Poverty, food insecurity, and malnutrition become increasingly urban problems as urban populations expand everywhere. Persistent child undernutrition, stubborn micronutrient deficiencies, and an alarming rise in overweight and obesity in urban areas mark the shift of the burden of malnutrition from rural areas to cities. In addition, the urban poor face a challenging food environment.
Achieving the food security, nutrition and sustainable agriculture goals by 2030 requires a coordinated set of actions on a number of fronts: coherent policies and programmes, an increase of investments in line with national priorities and greater collaboration across different sectors and stakeholders.
It is in this context that FAO and the EU, through the “Food and Nutrition Security Impact, Resilience, Sustainability and Transformation” (FIRST) programme are supporting governments and their development partners in creating a policy and institutional environment that is conducive to the achievement of SDG2.
The FIRST’s Policy Guidance Notes series, ensures that policy makers have the support they need to understand how sectoral issues affect food security and nutrition and to recognise how to incorporate these considerations into their policies.
What policy changes are needed in sector policies to achieve food security and nutrition objectives? What are the challenges and how can we address them? Using a stepwise approach, these guidance notes support policy advisors and decision-makers in addressing these questions and integrating food security and nutrition as a key objective in relevant sector policies.
The No Wasted Lives Coalition is investing in cutting edge ideas to drive forward global learning and action on acute malnutrition. As part of this effort, in 2018, No Wasted Lives and the Council of Research & Technical Advice (CORTASAM) launched the global Research Agenda for Acute Malnutrition and a call for Expressions of Interest from organisations working in research and programming for acute malnutrition and who want to support this effort. Our aim is to support coordination and concrete action across the sector, filling critical gaps and scaling-up evidence-based prevention and treatment of acute malnutrition.
A study of rural households in Ethiopia finds children’s dietary diversity improves when households produce more diverse crops. It concludes that nutrition-sensitive agricultural interventions that push for market integration are likely to be more effective in reducing undernutrition than those promoting production diversity.
Compact2025 and partners organized one-day roundtable discussions in Bangladesh, Ethiopia, Malawi, and Rwanda to set the critical groundwork for assessing how to accelerate progress to end hunger and undernutrition in each country by 2025. The roundtables identified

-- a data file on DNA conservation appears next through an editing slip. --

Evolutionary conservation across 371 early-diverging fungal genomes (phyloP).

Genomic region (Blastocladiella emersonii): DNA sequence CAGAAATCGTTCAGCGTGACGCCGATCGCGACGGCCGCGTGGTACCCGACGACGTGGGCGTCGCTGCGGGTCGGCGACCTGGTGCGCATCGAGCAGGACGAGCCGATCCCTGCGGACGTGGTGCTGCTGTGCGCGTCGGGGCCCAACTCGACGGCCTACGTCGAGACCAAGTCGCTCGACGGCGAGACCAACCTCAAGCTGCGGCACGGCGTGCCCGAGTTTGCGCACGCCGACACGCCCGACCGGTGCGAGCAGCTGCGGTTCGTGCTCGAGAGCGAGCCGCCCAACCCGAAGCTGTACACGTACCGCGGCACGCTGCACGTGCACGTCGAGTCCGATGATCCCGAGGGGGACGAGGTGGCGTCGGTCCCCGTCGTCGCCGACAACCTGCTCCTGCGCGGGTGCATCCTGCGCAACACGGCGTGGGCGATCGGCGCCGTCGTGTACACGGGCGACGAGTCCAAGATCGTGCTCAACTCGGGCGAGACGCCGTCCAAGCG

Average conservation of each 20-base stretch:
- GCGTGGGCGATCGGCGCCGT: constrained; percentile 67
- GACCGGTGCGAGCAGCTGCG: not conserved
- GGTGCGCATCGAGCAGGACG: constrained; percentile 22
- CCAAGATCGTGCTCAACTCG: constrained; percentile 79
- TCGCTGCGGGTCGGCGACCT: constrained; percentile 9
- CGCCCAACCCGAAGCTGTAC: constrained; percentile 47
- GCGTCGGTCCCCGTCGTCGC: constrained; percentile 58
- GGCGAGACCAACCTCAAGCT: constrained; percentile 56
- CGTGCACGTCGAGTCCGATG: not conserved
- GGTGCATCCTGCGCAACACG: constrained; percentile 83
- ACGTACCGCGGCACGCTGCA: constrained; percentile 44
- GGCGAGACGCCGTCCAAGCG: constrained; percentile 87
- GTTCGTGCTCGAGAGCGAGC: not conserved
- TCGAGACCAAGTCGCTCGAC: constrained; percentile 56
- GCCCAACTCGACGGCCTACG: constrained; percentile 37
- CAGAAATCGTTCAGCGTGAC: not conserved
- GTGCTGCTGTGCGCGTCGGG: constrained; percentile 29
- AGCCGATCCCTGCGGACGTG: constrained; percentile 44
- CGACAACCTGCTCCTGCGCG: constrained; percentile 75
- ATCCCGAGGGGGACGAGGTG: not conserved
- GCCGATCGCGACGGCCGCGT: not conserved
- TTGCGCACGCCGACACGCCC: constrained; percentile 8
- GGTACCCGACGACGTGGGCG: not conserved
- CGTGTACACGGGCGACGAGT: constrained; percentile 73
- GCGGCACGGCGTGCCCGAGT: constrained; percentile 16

key knowledge, policy, and implementation gaps as well as opportunities, synergies, and priority areas for action.
The International Symposium will explore policies and programme options for shaping the food systems in ways that deliver foods for a healthy diet, focusing on concrete country experiences and challenges.
Smallholder farmers have a vital role to play in global food security and nutrition, and in supporting a range of development and climate change
goals. Strengthening the resilience and commercial viability of these farmers, particularly women and youth, can increase their capacity to contribute to these global goals.
Despite increasing evidence of the multiple benefits of biodiversity including for improving diets and nutrition, this paper explores the current challenges to better integrate biodiversity for improved nutrition in policies and programmes that tackle food and nutrition security.
In this paper, we analyze the link between nutrition and poverty in two Asian countries where monetary-based poverty reduction was especially successful. We find that poverty and income influence nutrition outcomes, but other factors such as mother’s height, education, migration and sanitation also affect nutrition. Our conclusion that non-monetary factors matter to reduce undernutrition, and, therefore, monetary poverty
reduction is not a sufficient condition, is further underlined by a prediction of future undernutrition rates based on regressions. Also, we find that, even under the assumption of high growth, income growth alone will not be able to reduce undernutrition to a level of low severity until the year 2030.
The NMNAP is organized in seven key result areas (KRAs) to reflect both life-course and multisectoral approaches. The interventions cover a series of complementary nutrition specific and nutrition sensitive interventions and an enhancement of the enabling environment for improved nutrition. Six task teams led by subject matter experts in the KRAs developed operational action plans on one or two KRAs. The operational action plans are summarized in chapter 5 and available separately as annexes 1-7.
Endingruralhunger.org is a toolkit to review and follow-up on this global goal by providing insight into each countries’ global efforts to end rural hunger. The data are systematically updated on an annual basis (Most recent update: Oct. 2017). Please find the latest reports and case studies on the Report page.